As for the Unionists in Scotland, I do wonder what on earth kind of co-ordinated Better Together Campaign is even concievable given the chaos that Brexit has already stirred  (ie Corbyn) in the crumbling corridors of pretend power. (The Dilapidation of Westminster metaphor is rresistible.) Again, given the “hands tieing” that an unruly Scotland represents in the forthcoming EU negotiations, there must be a terrible temptation just to turn North and scream “No, Bugger You!”

Am I looking forward to it? That’s probably going a bit far. The ugliness of an Empire rotting away from the inside is not going to be a sight I am looking forward to seeing. Britain stood for something once.  And there is still a bit of me that regrets that it will stand no longer than the Spring of 2019.

Comments (31)

Join the Discussion

Your email address will not be published. Required fields are marked *

  1. Ex Pat says:


    Nobody gives you Independence. You take it.

    Especially from the British Empire if you’ve seen their murderous treatment of their colonies – Ireland, Kenya, Malaya, Aden, Bahrain, on and on.

    Since 2001 you’ve noticed the psychopathy, and fascism, of the UK acting as Mussolini to the US Empire’s Neo-Con Nazis, with USUK illegal war, murder, torture-to-death and genocide.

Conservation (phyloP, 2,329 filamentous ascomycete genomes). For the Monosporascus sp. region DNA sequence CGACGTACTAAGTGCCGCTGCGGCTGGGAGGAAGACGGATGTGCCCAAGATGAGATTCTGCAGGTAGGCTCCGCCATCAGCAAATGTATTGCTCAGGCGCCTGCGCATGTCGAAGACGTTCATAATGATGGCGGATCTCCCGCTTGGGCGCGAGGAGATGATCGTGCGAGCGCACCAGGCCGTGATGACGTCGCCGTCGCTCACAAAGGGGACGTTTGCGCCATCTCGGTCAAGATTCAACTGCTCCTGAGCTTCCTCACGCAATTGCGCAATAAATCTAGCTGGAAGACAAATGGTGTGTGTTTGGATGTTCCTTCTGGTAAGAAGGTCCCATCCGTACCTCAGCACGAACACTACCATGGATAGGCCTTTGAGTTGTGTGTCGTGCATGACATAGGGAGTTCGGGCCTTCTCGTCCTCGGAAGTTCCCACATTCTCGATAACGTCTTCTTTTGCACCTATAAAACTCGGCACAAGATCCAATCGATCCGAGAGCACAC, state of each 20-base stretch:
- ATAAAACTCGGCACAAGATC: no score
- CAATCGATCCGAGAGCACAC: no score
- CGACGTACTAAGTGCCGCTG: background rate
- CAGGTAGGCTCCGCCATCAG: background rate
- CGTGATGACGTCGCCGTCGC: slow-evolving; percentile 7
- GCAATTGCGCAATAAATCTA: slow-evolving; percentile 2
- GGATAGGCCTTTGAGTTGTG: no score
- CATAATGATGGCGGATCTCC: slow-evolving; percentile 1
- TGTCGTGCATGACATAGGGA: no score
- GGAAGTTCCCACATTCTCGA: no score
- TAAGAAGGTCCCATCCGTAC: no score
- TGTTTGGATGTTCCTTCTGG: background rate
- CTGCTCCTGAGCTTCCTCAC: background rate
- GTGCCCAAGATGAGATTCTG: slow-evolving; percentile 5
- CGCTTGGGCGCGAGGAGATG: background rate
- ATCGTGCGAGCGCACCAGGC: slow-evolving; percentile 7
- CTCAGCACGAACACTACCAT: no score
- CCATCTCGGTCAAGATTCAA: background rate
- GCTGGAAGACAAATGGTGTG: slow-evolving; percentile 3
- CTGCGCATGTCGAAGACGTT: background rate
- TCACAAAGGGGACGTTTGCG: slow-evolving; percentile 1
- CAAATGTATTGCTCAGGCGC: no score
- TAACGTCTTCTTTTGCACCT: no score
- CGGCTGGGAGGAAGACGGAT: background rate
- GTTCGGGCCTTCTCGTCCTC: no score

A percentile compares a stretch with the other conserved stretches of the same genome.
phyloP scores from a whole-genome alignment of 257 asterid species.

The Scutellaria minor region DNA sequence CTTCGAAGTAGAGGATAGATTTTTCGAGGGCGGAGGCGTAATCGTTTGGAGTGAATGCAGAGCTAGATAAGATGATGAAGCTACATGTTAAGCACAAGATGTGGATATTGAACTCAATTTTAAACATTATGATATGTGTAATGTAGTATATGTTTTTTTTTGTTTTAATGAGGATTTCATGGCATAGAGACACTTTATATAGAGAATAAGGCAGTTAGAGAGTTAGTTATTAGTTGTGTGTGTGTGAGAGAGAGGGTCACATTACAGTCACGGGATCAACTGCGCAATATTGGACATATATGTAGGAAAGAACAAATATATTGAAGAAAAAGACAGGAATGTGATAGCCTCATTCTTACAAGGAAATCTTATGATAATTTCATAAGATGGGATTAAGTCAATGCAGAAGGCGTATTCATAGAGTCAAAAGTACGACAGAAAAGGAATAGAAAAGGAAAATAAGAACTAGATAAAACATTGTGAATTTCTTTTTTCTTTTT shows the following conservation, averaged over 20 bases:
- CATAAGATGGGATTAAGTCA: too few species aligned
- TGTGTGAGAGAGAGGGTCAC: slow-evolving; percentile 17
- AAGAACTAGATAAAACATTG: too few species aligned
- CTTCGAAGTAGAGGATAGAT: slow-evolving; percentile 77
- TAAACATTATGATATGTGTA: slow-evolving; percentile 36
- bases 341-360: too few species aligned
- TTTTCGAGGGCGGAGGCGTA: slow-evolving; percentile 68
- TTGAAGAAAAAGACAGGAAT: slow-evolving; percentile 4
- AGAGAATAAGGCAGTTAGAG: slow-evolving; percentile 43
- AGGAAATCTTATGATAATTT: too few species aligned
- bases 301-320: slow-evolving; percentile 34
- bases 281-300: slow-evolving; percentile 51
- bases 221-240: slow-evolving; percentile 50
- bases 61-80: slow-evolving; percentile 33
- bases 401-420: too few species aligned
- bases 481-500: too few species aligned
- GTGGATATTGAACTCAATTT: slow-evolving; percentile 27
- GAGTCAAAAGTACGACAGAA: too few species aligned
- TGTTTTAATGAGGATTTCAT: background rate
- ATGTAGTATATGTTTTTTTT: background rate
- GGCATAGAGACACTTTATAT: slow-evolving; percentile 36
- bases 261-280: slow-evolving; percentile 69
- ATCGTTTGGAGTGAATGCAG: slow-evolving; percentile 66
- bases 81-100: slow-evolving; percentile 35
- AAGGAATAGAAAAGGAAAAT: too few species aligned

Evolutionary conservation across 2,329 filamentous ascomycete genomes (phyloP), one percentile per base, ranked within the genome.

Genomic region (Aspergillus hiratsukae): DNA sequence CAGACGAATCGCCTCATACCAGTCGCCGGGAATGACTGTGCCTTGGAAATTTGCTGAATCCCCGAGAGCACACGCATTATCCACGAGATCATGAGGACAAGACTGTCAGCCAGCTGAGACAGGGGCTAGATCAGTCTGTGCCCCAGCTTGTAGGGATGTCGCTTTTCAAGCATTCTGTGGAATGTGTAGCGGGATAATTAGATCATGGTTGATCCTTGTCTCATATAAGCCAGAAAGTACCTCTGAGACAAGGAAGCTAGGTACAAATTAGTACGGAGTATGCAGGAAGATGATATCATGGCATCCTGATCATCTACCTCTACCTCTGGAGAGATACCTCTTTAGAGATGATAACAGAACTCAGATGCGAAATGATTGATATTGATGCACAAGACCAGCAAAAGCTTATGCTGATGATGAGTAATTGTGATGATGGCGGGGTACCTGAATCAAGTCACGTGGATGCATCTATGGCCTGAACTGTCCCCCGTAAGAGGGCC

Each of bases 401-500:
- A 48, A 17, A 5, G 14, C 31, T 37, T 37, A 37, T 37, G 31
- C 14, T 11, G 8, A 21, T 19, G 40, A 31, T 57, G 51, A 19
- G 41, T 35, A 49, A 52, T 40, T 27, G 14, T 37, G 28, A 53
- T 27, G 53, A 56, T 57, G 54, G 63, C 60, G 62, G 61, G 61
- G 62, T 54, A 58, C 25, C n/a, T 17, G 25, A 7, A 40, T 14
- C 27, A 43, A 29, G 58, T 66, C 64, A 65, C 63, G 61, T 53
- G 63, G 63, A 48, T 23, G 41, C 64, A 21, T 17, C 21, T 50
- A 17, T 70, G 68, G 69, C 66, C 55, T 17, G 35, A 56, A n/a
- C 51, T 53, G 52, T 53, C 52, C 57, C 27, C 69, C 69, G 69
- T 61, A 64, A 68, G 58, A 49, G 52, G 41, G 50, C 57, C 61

SO. Independence. You take it !

    Independence – the, ER, traditional method – GPO 1916 – Michael Collins –



    The battle for Irish independence was won in Dublin with an intelligence war against the Irish special branch and later against British spies. “Whoever controls Dublin controls Ireland.” “They had no thought of winning (against the British Empire). They were just a group of young men wanting to have a go.” “They were inventing a new form of warfare to do it.” Tim Pat Coogan paraphrased.

    – ‘Michael Collins The Intelligence War for Dublin’ – Youtube –



    As the questioner says in ‘Hello Cheltenham!’, the UK has perfected the manipulation of the UK public for _centuries_. And now they’ve carried that on from the old-style Press of newspapers, radio and TV, to Independence blogs, websites and other new media. “The UK attempts to control cyber media in particular”, paraphrased.